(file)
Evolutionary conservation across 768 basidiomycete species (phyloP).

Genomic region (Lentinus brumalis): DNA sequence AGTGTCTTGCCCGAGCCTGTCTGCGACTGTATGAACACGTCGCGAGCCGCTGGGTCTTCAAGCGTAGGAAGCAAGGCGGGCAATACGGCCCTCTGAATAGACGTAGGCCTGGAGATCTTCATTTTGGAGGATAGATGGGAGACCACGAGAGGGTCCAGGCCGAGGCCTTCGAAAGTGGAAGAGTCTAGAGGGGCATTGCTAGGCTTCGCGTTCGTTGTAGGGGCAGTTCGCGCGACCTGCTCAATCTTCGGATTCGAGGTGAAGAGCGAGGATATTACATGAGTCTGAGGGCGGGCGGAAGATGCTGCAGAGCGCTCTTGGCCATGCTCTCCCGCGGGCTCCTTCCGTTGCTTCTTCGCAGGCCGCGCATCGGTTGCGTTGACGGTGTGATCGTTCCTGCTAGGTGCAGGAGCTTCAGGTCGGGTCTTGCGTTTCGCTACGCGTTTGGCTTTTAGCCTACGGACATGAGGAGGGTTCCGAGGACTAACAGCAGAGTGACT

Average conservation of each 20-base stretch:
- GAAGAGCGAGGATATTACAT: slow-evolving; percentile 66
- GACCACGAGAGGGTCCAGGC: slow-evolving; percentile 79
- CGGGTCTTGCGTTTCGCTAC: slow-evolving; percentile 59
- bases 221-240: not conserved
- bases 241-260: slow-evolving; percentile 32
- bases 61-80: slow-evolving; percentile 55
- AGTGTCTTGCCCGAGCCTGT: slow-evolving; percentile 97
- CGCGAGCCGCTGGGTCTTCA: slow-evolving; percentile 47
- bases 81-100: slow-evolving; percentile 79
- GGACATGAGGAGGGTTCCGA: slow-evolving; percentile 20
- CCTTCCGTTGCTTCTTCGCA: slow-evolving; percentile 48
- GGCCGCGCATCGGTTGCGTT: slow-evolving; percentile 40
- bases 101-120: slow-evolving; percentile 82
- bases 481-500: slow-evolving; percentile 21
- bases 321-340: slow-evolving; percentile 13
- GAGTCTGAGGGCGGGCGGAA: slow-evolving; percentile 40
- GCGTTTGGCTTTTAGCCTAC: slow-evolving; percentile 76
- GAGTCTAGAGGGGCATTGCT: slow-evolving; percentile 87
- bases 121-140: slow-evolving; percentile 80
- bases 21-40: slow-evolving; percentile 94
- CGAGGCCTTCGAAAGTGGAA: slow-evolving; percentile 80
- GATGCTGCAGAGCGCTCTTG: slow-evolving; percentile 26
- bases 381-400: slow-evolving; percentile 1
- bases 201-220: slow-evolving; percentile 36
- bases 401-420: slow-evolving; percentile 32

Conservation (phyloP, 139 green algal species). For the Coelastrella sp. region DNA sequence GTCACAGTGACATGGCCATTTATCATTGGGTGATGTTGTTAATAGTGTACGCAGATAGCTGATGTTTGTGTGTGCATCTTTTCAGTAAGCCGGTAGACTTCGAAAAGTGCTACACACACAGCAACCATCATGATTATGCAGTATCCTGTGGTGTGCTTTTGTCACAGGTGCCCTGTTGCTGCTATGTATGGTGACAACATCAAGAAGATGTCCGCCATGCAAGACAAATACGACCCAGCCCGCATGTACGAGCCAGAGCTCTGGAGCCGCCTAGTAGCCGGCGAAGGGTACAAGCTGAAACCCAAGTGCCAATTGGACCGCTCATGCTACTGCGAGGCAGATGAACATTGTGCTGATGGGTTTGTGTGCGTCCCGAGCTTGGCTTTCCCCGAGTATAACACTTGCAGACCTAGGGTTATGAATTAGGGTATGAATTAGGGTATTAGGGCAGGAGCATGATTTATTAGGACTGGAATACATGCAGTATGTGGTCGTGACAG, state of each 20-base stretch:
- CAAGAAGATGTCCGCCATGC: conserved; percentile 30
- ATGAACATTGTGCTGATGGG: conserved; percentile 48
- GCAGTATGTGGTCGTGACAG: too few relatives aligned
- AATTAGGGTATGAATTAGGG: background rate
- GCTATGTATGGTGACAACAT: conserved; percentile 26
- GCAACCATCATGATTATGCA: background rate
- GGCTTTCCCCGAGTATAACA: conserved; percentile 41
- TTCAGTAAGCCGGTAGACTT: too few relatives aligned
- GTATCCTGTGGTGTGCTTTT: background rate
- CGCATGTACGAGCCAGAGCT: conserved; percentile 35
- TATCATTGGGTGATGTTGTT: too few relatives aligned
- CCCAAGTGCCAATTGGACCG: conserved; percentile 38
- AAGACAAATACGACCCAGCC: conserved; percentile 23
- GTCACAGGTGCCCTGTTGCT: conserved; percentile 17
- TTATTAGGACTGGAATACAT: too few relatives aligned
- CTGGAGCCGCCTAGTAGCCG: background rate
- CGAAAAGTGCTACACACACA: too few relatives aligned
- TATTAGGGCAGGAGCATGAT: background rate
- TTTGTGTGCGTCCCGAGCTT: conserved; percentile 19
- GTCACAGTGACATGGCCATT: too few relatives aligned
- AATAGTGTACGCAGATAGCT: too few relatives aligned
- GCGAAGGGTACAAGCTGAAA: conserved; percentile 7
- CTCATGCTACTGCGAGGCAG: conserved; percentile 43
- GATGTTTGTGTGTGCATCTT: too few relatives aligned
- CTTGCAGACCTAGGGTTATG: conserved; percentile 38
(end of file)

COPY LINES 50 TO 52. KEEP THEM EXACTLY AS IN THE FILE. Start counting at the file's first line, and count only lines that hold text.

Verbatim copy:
- AATAGTGTACGCAGATAGCT: too few relatives aligned
- GCGAAGGGTACAAGCTGAAA: conserved; percentile 7
- CTCATGCTACTGCGAGGCAG: conserved; percentile 43